Once the loose feed loop gets larger than the loop indicated by dotted lines 222, and is below a line 227 representing the light beam level below which sensor 220 is blocked from light from source 208, the drive motor 114 can be slowed. The infeed loop is know to be adequate for feeding labels to the print head.
The third or large loop sensing opening shown at 224 in
The signals from the light sensors 214, 220 and 226, which can indicate light or no light are provided to the controller 28 and used for portionally driving the motor 114 at proper times and at a desired speed to maintain the slack feed loop of the web in between desired limits and ensure that the printer feed rollers will only be pulling a free length of the web carrying labels forming a slack loop. The printer feed rollers thus will not have to rotate the supply roll.
The sensor arrangement shown in
Since the slack loop from the supply roll 215 is formed by gravity and the core 40 is resting on the drive roller 34 under gravity, the sensors 214, 220 and 226 that sense light are positioned at different vertical distances from base 204 along a vertical reference line passing through the axis of the drive roller 34. They will thus sense the vertical distance of a light blocking web from the axis of the drive roller.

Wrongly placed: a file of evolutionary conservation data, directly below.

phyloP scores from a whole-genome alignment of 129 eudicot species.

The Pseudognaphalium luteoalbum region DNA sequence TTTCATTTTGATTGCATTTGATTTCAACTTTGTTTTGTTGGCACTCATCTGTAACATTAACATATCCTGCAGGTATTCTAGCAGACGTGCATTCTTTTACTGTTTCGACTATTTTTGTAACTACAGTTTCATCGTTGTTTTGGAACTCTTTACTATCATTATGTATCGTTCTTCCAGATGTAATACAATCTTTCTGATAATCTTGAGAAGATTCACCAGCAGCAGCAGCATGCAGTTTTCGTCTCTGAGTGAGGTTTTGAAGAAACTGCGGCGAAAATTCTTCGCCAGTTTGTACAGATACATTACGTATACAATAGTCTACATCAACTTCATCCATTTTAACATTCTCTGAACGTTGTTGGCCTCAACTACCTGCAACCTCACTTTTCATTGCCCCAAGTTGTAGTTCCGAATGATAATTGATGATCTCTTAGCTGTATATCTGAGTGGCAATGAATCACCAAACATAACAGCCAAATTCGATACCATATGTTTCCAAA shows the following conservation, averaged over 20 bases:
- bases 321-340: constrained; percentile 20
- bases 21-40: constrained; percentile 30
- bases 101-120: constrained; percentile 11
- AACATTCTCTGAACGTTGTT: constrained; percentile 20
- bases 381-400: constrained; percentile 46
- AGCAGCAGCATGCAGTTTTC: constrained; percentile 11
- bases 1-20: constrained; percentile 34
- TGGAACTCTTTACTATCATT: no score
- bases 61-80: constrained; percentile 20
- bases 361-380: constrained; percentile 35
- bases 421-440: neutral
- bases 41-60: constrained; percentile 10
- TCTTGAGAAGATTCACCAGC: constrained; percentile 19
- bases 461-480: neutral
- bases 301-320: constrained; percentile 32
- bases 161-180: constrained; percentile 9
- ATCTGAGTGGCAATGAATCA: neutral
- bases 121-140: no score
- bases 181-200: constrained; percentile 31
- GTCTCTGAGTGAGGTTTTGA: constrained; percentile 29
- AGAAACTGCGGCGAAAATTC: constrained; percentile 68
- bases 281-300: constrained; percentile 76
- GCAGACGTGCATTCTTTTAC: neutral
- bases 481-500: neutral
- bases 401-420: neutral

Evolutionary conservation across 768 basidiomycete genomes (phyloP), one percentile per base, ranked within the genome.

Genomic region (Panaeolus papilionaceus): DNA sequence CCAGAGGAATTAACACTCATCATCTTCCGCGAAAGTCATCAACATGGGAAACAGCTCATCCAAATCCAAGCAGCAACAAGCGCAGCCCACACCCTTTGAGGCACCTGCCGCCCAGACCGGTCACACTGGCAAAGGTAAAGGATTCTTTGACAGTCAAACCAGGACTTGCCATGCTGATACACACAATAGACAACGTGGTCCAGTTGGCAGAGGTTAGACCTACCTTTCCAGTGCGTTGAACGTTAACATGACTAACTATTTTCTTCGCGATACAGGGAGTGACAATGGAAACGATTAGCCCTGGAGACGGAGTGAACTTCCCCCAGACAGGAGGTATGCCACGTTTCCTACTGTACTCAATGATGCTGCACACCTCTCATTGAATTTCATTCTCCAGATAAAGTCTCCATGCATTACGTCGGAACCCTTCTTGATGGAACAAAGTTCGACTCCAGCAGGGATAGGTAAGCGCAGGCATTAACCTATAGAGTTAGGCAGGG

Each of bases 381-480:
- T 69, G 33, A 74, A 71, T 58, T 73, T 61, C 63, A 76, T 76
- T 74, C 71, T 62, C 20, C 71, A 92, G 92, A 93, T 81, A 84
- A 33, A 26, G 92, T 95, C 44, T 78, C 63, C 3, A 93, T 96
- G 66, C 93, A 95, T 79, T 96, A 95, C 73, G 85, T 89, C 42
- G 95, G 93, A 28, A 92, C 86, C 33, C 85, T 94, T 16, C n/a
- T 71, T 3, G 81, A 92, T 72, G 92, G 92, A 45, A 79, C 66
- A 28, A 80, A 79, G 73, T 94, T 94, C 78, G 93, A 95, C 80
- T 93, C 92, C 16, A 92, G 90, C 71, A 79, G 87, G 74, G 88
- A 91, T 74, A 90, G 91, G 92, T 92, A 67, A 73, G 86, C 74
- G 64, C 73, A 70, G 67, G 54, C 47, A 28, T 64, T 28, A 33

The loop of web material is easily pulled by the supply drive for the printer or processor (such as a laminator or another type of printer) and the separate roll drive will make sure the loop is provided so the printer or processor does not have to rotate the supply roll.
Although the present invention has been described with reference to preferred embodiments, workers skilled in the art will recognize that changes may be made in form and detail without departing from the spirit and scope of the invention.
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|U.S. Classification||400/613, 400/621|
|International Classification||B41J11/66, B41J15/04, B41J11/70|
|Cooperative Classification||B41J3/4075, B41J3/01, B41J15/005|
|European Classification||B41J15/00L, B41J3/01, B41J3/407L|
|Oct 17, 2005||AS||Assignment|
Owner name: PRIMERA TECHNOLOGY, INC., MINNESOTA
Free format text: ASSIGNMENT OF ASSIGNORS INTEREST;ASSIGNORS:CUMMINS, ROBERT P.;BRITZ, TODD A.;TOLRUD, MICHAEL R.;REEL/FRAME:017117/0656;SIGNING DATES FROM 20051011 TO 20051012
|Mar 4, 2010||FPAY||Fee payment|
Year of fee payment: 4
|Dec 19, 2013||FPAY||Fee payment|
Year of fee payment: 8